11th FEBRUARY 2018
Mark 1:40-45
Deacon Tony van Vuuren.

February 11th is observed in the Catholic calendar as World Day of Prayer for the Sick, an observation introduced by Pope John Paul II and first celebrated in 1993 as a way for believers to offer prayers for those suffering from illnesses. The day coincides with the commemoration of Our Lady of Lourdes.
An important opportunity for those who are faced with caring for loved ones to reflect and pray for those who are sick as well as for those who work so very hard to alleviate the sufferings of the sick.
How comforting it is, and what a relief we feel when a loved one, or a friend tells us “I’m here”. What consolation do we feel when these words become part of our lived experience, a firm inner belief that somebody is there for us.
The World Day of Prayer for the Sick is an invitation to show solidarity with the sick and suffering; reminding us of the dignity of all persons.
This year 2018, the day coincides with the Sunday Gospel reading of one of Jesus’ first healing miracles; cleansing a leper, which ironically brought the leper back into community life, but resulted in Jesus now been placed as an outcast having touched the leper.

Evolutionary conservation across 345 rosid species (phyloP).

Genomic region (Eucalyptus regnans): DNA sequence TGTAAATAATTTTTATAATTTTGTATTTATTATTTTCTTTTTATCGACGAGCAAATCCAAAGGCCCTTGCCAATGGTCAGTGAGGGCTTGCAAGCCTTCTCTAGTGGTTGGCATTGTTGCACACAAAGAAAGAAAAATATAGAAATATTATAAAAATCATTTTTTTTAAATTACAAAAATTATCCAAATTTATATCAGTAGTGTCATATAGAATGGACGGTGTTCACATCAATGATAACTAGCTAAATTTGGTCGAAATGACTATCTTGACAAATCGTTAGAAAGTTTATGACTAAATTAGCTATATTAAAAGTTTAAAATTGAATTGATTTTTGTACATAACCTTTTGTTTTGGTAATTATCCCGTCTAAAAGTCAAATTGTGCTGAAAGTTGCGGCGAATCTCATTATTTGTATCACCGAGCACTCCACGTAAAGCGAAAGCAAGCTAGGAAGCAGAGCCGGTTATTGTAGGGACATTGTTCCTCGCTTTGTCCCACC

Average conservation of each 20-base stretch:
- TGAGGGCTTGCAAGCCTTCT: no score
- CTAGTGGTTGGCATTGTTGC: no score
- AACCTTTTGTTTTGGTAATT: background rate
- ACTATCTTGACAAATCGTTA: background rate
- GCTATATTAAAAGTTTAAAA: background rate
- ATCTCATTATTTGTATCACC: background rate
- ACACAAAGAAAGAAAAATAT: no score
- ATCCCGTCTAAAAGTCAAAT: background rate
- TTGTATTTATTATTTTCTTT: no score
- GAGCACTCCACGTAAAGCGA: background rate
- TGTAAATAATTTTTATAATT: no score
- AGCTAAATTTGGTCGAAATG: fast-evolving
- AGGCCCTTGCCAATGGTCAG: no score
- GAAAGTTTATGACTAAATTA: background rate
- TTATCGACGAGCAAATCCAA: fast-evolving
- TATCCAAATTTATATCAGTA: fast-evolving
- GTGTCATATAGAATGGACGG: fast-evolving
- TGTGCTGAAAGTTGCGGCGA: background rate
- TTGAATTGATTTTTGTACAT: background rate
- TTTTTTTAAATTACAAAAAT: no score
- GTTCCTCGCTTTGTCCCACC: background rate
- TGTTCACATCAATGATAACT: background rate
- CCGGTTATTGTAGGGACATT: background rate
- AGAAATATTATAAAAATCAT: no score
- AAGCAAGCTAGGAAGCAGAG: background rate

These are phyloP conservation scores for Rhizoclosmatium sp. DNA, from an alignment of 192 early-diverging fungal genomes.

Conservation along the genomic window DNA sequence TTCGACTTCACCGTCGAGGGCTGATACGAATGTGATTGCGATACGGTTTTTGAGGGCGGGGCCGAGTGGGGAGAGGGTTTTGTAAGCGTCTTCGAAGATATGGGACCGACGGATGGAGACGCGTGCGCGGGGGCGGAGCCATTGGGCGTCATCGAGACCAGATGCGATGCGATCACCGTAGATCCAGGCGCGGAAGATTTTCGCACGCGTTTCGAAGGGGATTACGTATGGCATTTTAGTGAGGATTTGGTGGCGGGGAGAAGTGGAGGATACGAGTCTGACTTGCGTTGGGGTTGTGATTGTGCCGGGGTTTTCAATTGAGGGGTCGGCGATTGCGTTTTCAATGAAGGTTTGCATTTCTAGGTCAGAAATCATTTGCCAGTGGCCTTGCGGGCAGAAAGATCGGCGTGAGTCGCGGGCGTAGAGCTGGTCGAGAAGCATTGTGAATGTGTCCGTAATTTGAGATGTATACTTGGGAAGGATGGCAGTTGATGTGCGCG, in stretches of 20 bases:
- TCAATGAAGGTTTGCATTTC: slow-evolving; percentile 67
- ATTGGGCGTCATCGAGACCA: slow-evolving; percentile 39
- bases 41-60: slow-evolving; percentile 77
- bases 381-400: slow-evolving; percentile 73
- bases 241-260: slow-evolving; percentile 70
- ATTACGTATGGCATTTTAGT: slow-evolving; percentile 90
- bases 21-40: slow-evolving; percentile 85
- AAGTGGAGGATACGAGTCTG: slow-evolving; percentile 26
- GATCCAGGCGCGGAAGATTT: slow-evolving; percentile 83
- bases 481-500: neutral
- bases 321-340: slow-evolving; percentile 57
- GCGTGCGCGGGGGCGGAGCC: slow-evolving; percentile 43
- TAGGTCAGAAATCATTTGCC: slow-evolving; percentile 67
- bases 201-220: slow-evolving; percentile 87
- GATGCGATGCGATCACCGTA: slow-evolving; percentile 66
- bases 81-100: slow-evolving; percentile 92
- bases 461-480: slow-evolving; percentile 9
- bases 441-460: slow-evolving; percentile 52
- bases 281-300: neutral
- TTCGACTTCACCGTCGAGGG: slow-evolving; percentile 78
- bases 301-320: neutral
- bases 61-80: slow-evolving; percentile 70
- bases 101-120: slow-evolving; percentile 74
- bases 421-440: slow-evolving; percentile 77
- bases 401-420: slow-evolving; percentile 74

When we see Jesus in all kinds of encounters with different people, and see how He deals with them, we are seeing, expressed in a human way so that we can understand it easily, the way in which God deals with us personally. And because the words of Jesus, and the actions of Jesus, enable us to catch a glimpse of His mind and heart – because they reveal what is really important to Him – then we are being given a glimpse into the mind and heart of God and are being helped to understand what is really important to God.

Something I think, for all of us to keep in mind each time we pick up and read the Gospels or hear them read at Mass. A good question we might ask of ourselves is this: what kind of man must Jesus have been to be able to speak like, this, or act like this? And, as we reflect on these questions and think about them more deeply, we are not just discovering what kind of man Jesus was, and is – we are discovering what kind of God we believe in.
This is what it means to say that Jesus was both true God and true man – in His humanity, His human characteristics; we are being drawn into the profound mystery of God, and especially of how God sees us, and loves us.
As we reflect on today’s Gospel, then, we see that Jesus is a man moved very deeply by compassion for people who suffer. When the man with leprosy says to Him, “Lord, if you want to, you can cure me”, Jesus responds immediately from the heart: “Of course I want to – be cured”. There is no doubt, no putting things off, no finding excuses: Jesus just responds – and responds with great compassion. We see both the divine power and the divine compassion of Jesus in this act of healing.